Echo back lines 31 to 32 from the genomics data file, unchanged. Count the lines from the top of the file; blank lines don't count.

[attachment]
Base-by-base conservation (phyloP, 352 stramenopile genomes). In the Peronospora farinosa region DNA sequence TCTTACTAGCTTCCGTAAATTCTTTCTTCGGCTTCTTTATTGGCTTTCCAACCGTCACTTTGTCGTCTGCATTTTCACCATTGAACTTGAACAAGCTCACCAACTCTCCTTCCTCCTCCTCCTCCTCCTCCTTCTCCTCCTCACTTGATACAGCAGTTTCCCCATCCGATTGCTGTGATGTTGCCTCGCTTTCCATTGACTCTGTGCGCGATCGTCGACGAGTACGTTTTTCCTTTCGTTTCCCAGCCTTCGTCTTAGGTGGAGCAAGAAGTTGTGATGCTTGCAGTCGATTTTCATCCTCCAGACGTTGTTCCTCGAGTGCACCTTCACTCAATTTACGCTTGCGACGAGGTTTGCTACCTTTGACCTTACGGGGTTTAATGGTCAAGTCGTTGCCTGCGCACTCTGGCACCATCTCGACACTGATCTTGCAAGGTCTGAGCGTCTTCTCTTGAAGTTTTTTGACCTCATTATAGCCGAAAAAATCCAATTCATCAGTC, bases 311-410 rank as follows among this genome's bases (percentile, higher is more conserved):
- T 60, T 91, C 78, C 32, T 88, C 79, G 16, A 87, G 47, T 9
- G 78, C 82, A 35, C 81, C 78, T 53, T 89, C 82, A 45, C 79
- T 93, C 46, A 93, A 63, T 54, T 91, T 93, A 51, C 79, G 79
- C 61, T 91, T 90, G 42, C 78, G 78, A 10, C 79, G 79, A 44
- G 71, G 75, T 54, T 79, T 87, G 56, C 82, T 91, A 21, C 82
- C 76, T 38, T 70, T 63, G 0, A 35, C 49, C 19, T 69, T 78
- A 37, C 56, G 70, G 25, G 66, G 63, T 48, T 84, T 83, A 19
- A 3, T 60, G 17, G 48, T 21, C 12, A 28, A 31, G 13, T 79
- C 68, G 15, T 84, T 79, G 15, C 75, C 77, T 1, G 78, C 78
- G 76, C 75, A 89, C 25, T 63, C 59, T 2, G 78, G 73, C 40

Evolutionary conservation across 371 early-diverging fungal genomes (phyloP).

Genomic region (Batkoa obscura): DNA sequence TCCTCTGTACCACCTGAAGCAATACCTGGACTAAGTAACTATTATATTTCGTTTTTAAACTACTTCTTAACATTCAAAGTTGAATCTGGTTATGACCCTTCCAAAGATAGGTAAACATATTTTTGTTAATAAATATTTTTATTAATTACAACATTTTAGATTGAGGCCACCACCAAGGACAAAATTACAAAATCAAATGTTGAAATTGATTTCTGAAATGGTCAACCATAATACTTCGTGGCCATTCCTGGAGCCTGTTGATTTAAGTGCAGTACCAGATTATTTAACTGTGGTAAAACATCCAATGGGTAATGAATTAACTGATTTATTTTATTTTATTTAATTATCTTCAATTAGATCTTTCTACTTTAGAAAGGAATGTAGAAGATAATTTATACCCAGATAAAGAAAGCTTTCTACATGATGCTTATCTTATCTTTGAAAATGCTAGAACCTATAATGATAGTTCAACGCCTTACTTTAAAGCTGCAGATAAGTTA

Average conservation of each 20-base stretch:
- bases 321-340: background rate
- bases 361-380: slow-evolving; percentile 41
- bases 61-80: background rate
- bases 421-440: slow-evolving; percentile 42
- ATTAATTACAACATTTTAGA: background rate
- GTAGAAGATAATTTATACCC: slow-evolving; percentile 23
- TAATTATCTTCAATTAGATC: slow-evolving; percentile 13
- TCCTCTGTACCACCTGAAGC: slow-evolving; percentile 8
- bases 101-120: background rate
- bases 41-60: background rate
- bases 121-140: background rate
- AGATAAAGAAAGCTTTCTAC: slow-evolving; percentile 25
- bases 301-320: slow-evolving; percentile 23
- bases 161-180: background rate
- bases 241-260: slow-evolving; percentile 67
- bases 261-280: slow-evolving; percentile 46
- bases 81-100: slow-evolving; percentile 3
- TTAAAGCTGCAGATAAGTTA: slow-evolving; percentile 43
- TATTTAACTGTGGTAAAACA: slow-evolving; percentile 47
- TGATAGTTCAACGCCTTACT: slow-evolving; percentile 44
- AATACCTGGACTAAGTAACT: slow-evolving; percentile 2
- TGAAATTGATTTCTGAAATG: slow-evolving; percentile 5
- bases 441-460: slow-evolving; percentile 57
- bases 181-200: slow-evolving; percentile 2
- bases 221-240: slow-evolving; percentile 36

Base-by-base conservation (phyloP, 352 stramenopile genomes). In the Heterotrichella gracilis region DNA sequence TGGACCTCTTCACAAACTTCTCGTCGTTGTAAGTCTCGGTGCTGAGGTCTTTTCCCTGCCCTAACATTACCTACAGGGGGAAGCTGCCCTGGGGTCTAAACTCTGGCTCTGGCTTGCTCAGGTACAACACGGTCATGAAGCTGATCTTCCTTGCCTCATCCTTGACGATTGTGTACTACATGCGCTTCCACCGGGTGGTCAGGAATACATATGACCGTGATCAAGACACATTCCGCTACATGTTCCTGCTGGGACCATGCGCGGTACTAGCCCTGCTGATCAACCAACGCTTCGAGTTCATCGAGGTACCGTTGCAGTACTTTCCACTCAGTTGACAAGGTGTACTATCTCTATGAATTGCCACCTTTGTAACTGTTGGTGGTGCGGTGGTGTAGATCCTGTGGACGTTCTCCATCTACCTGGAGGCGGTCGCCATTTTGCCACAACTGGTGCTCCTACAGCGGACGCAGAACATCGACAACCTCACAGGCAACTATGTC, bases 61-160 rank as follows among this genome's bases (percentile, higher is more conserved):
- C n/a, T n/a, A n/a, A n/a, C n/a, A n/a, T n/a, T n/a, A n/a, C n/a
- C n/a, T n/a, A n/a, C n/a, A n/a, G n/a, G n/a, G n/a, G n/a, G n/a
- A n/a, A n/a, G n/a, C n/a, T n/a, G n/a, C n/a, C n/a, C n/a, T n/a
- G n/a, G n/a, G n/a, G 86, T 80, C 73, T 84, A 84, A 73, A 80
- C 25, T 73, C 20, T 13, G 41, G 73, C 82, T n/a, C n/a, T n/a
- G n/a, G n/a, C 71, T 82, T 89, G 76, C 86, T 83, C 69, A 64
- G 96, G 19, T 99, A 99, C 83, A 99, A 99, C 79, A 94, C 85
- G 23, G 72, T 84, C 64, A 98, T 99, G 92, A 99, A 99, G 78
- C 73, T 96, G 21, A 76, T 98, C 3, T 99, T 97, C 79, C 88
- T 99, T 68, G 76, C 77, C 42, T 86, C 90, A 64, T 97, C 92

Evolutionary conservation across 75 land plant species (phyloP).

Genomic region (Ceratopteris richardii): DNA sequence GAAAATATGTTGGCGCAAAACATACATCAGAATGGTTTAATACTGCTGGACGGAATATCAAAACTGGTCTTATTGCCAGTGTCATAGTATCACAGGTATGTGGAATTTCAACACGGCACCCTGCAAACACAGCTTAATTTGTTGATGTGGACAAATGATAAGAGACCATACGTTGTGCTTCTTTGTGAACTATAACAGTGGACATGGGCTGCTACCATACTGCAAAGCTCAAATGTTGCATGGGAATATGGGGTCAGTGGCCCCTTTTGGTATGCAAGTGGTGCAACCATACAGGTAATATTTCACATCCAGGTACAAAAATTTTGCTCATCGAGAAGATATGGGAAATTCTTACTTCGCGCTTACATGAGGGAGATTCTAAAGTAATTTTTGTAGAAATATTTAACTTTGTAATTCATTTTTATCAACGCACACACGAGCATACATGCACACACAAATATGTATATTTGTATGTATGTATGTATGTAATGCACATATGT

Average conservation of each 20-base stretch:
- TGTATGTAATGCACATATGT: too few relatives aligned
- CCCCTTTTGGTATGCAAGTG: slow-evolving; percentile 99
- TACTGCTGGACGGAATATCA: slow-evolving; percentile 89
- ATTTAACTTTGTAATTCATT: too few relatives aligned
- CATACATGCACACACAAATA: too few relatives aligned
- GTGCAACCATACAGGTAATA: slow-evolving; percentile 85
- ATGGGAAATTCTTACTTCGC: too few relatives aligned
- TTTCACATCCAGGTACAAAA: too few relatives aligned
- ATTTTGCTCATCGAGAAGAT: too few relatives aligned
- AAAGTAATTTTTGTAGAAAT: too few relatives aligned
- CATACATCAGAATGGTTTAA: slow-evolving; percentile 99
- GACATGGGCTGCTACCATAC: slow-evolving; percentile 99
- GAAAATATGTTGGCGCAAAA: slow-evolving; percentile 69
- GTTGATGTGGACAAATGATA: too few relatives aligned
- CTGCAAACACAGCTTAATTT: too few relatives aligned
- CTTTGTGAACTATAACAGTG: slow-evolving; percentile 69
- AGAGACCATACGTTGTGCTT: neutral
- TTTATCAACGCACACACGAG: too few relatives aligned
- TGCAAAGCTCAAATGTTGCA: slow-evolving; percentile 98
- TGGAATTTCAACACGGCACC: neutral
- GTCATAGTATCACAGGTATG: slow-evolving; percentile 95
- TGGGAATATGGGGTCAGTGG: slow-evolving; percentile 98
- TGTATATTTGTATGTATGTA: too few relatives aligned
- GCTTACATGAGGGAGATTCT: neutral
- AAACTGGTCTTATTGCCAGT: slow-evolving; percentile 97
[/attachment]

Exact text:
- bases 81-100: slow-evolving; percentile 3
- TTAAAGCTGCAGATAAGTTA: slow-evolving; percentile 43